Thoughts on “open table” Communion in the Episcopal Church

No unbaptized person shall be eligible to receive Holy Communion in this Church. (Canon 17.7)

One of my spiritual languages is that of ritual. Through a symbolic and metaphorical representation of Divine realities, such as is available through participation in the Eucharist, I am often able to feel God’s presence strongly, and usually more so than is the case in most other contexts.

It occurred to me today that if the Episcopal priests I have known in my life had rigorously adhered to Canon 17.7 of the Episcopal Church’s Constitutions and Canons, I may never have found my way to this church as an avenue for spiritual growth and expression.

I attended the Episcopal Church periodically for several years as part of my spiritual ‘diet’ of liturgy and ritual and was always welcomed to receive Communion, despite not having received a traditionally orthodox Trinitarian Christian baptism (although I had been baptized with water in the name of the Father, Son, and Holy Spirit…). It was through this participation in Holy Eucharist, administered by Episcopal priests, that I had frequent mystical, transcendent experiences that led me to continue to explore and strengthen my faith in God and personality spirituality through the rituals and liturgies of the Anglican tradition.

Had these priests said “sorry, we appreciate your enthusiasm and you’re welcome here with us, but Holy Communion is only for those who have been baptized, and especially for those who have been baptized the right way” I likely would have sought out other communities and avenues to experience spiritual growth.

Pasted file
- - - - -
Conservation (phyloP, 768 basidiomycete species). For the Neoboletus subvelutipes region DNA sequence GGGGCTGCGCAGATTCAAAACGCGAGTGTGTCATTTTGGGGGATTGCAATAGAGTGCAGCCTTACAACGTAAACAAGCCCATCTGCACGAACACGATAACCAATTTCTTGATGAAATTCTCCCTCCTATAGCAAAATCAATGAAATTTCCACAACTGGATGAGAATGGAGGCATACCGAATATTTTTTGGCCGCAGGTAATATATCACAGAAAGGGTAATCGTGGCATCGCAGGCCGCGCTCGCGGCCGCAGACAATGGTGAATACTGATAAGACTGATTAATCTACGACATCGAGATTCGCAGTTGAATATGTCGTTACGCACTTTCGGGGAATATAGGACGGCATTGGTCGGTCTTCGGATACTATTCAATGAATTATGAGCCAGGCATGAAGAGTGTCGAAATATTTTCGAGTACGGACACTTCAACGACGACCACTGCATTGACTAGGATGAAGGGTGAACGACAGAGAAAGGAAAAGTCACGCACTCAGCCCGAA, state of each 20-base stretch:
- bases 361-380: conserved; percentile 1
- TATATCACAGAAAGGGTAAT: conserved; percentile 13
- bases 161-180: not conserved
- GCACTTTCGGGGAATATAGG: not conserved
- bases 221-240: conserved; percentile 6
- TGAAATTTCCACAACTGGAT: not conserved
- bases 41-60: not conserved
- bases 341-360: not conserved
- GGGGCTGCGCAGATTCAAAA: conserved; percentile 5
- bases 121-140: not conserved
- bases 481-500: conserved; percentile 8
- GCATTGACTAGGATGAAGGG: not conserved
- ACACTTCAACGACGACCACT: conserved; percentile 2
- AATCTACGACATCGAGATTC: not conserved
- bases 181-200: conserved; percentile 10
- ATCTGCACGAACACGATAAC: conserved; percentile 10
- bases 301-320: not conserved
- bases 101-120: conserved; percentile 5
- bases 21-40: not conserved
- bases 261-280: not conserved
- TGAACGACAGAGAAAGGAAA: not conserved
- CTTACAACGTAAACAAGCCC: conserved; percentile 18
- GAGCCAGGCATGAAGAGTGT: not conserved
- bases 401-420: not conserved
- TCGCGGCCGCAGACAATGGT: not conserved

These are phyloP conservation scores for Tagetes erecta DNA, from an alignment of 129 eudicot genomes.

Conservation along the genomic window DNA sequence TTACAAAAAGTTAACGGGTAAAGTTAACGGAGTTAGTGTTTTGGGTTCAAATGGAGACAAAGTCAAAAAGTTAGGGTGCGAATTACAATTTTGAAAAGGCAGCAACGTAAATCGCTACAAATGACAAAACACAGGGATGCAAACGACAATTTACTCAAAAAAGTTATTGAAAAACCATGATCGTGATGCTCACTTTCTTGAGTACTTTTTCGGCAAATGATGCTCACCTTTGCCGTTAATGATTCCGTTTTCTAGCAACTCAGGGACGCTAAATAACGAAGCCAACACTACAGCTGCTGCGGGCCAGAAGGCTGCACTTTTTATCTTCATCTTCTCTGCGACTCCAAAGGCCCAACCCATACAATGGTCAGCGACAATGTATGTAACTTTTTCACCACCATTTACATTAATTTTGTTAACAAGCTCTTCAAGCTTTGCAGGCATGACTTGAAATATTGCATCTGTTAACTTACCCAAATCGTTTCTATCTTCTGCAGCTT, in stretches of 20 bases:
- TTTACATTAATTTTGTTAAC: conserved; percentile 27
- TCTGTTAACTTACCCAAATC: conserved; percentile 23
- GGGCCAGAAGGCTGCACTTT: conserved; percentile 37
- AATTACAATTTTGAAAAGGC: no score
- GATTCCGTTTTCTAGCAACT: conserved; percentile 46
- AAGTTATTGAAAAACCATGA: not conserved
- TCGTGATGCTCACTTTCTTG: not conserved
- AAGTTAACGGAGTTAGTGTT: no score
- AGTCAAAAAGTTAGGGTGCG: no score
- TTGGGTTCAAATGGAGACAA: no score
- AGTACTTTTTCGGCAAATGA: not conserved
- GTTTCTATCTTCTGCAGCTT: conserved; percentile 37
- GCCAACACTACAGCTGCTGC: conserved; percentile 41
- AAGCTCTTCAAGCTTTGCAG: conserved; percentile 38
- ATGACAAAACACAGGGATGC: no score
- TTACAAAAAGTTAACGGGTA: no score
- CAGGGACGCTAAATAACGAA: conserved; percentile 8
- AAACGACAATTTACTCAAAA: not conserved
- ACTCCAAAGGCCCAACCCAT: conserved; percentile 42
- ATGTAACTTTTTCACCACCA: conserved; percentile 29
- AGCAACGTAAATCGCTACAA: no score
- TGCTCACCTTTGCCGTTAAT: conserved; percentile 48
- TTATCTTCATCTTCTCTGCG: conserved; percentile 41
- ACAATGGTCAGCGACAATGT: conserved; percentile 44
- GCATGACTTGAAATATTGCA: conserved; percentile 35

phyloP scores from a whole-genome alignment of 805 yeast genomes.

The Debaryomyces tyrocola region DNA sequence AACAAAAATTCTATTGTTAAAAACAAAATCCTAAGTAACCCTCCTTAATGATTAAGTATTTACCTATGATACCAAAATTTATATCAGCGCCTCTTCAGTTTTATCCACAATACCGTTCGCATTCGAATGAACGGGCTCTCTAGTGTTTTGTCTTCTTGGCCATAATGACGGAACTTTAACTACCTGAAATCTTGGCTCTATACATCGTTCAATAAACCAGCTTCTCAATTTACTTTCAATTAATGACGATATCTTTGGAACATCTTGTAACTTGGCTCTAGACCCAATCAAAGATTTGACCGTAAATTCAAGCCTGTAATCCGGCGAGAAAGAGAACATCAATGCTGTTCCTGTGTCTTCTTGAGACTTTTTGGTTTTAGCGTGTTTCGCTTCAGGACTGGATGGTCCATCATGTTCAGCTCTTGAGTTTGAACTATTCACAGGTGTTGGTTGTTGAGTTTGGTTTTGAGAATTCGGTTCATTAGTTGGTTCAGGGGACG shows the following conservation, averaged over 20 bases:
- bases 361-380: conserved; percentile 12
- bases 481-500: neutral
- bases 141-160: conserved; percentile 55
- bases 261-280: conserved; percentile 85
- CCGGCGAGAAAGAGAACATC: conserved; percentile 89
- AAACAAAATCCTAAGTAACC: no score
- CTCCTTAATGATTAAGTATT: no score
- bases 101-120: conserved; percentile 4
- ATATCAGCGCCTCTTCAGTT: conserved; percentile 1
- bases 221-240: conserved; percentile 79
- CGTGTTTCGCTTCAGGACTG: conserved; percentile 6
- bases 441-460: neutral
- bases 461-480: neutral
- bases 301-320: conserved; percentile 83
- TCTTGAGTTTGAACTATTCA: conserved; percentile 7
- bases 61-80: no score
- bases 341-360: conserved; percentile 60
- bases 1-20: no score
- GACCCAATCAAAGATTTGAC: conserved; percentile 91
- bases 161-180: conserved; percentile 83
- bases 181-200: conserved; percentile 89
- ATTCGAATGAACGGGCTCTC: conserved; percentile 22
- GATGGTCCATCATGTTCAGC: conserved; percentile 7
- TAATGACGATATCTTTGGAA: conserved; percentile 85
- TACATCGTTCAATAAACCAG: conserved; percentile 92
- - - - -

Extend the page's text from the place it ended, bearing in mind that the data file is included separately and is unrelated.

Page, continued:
I understand the importance of tradition and the theological questions surrounding an “open table” Communion policy, but it seems that Canon 17.7 is counterproductive to the Church’s mission to share God’s presence with the world. For seekers hoping to strengthen their relationship with God and feel God’s presence in their lives, inviting them (one and all) to participate in the Banquet of the Kingdom through experiencing God’s presence in Holy Communion is, in my view, a natural expression of Jesus’ message and invitation to the Kingdom.

After all, how often did Jesus check people’s religious credentials before inviting them to the Banquet? Who did he turn away and why?

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